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Subject: [bms-rc33] Journal - Network Analysis Special Issue (Advances in Data Analysis & Classification) (fwd)
From: Barry Wellman <[log in to unmask]>
Reply-To:Barry Wellman <[log in to unmask]>
Date:Mon, 12 Sep 2011 09:09:23 -0400

TEXT/PLAIN (140 lines)

*****  To join INSNA, visit  *****

  Barry Wellman

   S.D. Clark Professor of Sociology, FRSC               NetLab Director
   Department of Sociology                  725 Spadina Avenue, Room 388
   University of Toronto   Toronto Canada M5S 2J4   twitter:barrywellman             fax:+1-416-978-3963
   Updating history:

---------- Forwarded message ----------
Date: Mon, 12 Sep 2011 14:37:27 +0200
From: [log in to unmask]
Reply-To: [log in to unmask], [log in to unmask]
To: [log in to unmask], [log in to unmask]
Subject: [bms-rc33] Journal - Network Analysis Special Issue (Advances in Data
     Analysis & Classification)

>> Consider submitting your methodologically interesting articles to the BMS <<

Advances in Data Analysis and Classification
Volume 5, Number 2 / July 2011

Special issue on ‘Network Analysis’ Preface by the Guest Editors,
by Anuška Ferligoj and Vladimir Batagelj (pp. 77-79)

Network ensemble clustering using latent roles
by Ulrik Brandes, Jürgen Lerner and Uwe Nagel (pp. 81-94):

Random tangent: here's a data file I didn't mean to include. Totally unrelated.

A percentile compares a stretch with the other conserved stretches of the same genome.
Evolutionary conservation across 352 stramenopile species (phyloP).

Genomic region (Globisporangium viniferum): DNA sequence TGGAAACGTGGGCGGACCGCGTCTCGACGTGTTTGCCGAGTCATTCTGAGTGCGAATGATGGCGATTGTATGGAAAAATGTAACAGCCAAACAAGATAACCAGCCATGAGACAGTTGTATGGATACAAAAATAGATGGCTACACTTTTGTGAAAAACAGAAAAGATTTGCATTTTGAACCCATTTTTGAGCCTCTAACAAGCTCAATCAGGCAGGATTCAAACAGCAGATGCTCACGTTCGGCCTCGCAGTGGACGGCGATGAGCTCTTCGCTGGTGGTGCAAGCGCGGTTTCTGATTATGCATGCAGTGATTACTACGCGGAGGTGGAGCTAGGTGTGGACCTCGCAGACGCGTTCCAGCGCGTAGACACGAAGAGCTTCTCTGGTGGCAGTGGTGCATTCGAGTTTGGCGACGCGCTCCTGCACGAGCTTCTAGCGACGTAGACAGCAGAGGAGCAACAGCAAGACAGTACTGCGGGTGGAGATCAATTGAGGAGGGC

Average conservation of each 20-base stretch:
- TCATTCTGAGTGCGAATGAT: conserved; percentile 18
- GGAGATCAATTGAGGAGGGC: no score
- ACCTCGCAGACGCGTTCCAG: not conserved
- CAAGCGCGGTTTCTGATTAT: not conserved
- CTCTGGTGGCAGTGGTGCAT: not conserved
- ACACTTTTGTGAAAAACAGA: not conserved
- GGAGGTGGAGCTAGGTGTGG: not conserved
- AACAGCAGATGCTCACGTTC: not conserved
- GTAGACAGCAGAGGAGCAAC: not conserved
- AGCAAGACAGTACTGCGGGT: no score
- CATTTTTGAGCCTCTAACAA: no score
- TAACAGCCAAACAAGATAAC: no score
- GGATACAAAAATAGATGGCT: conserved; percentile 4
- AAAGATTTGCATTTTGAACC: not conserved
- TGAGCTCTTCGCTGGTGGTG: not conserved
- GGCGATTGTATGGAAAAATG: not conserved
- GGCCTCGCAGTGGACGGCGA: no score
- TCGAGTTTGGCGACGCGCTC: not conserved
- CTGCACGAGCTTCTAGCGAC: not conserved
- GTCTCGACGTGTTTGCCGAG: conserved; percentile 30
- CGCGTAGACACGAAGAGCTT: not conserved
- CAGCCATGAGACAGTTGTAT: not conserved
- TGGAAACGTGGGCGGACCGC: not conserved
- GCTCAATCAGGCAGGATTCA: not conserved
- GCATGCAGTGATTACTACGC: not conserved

We present a clustering method for collections of graphs based on the
assumptions that graphs in the same cluster have a similar role structure and
that the respective roles can be founded on implicit vertex types. Given a
network ensemble (a collection of attributed graphs with some substantive
commonality), we start by partitioning the set of all vertices based on
attribute similarity. Projection of each graph onto the resulting vertex types
yields feature vectors of equal dimensionality, irrespective of the original
graph sizes. These feature vectors are then subjected to standard clustering
methods. This approach is motivated by social network concepts, and we
demonstrate its utility on an ensemble of personal networks of migrants, where
we extract structurally similar groups and show their resemblance to predicted
acculturation strategies.

On the use of external information in social network analysis,
by Giuseppe Giordano and Maria Prosperina Vitale (pp. 95-112):
Network analysis focuses on links among interacting units (actors). Interactions
are often derived from the presence of actors at events or activities (two-mode
network) and this information is coded and arranged in a typical affiliation